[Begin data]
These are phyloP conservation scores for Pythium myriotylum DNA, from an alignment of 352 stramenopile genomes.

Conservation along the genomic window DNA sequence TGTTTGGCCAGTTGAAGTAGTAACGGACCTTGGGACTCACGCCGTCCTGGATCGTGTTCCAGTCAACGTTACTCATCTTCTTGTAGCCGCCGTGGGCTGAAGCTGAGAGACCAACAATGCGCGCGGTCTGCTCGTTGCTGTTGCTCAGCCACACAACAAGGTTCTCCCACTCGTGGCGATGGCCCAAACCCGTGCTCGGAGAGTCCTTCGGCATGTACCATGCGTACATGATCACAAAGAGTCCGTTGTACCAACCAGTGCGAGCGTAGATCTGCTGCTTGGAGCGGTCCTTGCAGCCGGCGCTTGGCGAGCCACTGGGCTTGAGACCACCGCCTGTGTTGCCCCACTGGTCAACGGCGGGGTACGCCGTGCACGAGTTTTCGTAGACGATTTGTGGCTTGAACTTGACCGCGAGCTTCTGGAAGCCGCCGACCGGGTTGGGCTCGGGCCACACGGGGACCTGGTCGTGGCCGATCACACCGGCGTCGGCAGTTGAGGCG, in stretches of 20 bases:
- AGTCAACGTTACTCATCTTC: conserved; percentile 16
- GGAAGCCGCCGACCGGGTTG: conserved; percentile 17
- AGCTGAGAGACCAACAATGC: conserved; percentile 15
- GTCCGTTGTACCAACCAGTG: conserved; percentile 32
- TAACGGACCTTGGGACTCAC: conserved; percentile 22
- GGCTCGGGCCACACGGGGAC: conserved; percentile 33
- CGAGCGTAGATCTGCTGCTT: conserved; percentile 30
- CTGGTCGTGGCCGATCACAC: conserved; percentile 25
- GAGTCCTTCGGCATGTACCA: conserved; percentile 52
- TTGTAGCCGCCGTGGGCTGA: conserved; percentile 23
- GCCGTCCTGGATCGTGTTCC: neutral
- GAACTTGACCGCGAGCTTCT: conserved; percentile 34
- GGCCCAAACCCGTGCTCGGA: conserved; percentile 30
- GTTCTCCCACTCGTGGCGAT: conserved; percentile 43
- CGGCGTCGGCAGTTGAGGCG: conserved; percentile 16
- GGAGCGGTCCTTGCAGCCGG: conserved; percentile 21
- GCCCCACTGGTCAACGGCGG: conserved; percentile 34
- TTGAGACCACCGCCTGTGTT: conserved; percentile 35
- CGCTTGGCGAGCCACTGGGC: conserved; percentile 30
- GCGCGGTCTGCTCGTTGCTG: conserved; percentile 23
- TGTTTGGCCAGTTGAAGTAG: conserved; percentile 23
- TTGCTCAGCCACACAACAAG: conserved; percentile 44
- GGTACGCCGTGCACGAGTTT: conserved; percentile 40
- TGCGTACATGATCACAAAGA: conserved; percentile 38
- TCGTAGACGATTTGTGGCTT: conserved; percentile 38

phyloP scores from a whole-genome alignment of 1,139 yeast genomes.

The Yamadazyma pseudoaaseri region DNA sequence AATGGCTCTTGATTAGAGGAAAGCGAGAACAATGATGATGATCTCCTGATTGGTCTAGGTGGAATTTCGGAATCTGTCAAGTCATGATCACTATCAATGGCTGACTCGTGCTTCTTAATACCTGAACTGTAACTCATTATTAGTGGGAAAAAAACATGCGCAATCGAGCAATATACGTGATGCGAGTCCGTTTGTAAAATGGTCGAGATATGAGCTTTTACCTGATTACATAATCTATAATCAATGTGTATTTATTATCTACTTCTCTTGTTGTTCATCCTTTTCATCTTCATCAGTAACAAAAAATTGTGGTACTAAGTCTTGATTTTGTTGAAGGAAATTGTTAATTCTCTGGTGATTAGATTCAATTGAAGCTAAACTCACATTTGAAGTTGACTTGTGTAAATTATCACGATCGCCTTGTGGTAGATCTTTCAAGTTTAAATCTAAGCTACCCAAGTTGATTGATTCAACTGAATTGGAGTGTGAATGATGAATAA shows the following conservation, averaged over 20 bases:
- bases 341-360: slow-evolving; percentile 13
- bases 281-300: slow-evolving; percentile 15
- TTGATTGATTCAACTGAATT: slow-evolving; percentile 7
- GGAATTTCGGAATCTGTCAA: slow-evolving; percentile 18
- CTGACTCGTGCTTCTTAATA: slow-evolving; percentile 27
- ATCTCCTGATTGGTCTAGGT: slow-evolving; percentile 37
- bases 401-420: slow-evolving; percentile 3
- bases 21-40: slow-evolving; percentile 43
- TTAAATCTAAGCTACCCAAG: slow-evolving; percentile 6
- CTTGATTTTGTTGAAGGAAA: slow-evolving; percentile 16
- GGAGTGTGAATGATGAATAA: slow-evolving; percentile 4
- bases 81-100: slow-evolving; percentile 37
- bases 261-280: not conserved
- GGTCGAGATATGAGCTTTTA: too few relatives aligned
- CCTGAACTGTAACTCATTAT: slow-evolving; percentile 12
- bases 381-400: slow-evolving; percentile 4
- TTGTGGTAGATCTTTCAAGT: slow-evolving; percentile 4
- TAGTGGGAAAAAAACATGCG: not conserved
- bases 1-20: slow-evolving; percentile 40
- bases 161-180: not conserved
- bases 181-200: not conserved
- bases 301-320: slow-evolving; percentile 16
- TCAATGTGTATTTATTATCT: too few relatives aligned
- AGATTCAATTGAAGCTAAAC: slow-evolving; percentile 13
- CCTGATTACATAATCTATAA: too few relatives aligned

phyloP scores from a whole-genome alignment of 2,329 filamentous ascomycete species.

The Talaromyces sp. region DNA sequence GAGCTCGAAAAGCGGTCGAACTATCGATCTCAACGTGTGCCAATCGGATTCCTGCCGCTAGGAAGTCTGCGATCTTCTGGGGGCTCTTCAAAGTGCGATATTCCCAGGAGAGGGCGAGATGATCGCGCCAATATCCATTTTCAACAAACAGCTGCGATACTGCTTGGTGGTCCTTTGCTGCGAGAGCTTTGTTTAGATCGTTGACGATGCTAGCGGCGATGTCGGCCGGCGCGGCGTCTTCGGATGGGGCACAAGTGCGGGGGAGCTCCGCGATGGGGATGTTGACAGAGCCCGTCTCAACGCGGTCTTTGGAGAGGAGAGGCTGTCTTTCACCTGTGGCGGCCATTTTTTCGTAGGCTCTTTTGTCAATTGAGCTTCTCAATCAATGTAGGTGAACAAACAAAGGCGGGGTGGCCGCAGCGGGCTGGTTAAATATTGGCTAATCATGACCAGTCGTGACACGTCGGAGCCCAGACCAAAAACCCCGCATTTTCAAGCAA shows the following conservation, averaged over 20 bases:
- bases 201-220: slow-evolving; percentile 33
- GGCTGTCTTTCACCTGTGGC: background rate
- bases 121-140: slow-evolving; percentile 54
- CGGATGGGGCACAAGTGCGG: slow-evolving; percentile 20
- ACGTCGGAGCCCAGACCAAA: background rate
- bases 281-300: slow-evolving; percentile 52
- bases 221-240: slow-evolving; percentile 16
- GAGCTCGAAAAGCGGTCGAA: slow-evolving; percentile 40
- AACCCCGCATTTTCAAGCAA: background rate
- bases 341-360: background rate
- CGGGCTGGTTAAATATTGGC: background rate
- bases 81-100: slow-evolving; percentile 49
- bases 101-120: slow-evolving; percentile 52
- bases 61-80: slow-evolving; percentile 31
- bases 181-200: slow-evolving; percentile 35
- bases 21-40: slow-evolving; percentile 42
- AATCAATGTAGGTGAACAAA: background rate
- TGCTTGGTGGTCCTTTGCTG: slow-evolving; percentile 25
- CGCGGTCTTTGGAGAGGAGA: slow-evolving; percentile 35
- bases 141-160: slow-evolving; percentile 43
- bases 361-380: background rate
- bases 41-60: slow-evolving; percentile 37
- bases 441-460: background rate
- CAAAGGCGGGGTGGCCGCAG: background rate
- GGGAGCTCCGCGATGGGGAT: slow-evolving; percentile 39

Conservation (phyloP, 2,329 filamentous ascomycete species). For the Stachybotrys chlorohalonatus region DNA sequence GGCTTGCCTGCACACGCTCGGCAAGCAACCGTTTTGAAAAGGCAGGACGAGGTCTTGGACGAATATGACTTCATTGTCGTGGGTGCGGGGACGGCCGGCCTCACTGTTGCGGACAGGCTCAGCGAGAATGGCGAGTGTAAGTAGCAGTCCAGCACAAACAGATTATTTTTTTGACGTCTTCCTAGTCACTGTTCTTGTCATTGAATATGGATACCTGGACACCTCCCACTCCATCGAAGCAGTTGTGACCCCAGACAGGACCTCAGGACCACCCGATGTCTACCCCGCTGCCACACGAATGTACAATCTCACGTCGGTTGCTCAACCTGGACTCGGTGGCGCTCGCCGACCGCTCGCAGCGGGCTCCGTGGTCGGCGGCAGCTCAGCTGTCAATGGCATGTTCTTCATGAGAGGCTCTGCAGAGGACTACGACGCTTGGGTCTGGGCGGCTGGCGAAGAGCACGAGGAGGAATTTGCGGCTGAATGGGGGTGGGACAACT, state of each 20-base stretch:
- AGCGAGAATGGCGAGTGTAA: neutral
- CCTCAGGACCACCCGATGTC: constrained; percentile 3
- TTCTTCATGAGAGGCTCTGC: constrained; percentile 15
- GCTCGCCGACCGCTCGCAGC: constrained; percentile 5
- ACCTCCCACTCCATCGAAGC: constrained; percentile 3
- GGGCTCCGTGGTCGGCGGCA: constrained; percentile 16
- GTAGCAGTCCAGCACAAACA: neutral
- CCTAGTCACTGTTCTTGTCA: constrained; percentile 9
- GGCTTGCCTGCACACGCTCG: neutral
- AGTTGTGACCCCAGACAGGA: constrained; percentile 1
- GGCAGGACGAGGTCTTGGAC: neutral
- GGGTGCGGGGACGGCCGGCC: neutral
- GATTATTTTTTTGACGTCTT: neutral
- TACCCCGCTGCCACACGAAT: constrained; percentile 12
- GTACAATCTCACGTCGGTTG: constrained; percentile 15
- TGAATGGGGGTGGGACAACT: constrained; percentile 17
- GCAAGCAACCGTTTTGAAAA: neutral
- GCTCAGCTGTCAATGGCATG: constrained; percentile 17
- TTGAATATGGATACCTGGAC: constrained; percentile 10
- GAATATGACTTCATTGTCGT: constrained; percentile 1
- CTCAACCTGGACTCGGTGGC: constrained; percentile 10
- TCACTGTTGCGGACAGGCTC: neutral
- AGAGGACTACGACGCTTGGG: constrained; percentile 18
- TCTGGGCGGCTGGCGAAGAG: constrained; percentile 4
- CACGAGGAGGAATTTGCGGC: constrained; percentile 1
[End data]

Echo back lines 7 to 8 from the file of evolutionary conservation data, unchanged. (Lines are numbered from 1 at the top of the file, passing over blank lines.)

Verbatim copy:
- TAACGGACCTTGGGACTCAC: conserved; percentile 22
- GGCTCGGGCCACACGGGGAC: conserved; percentile 33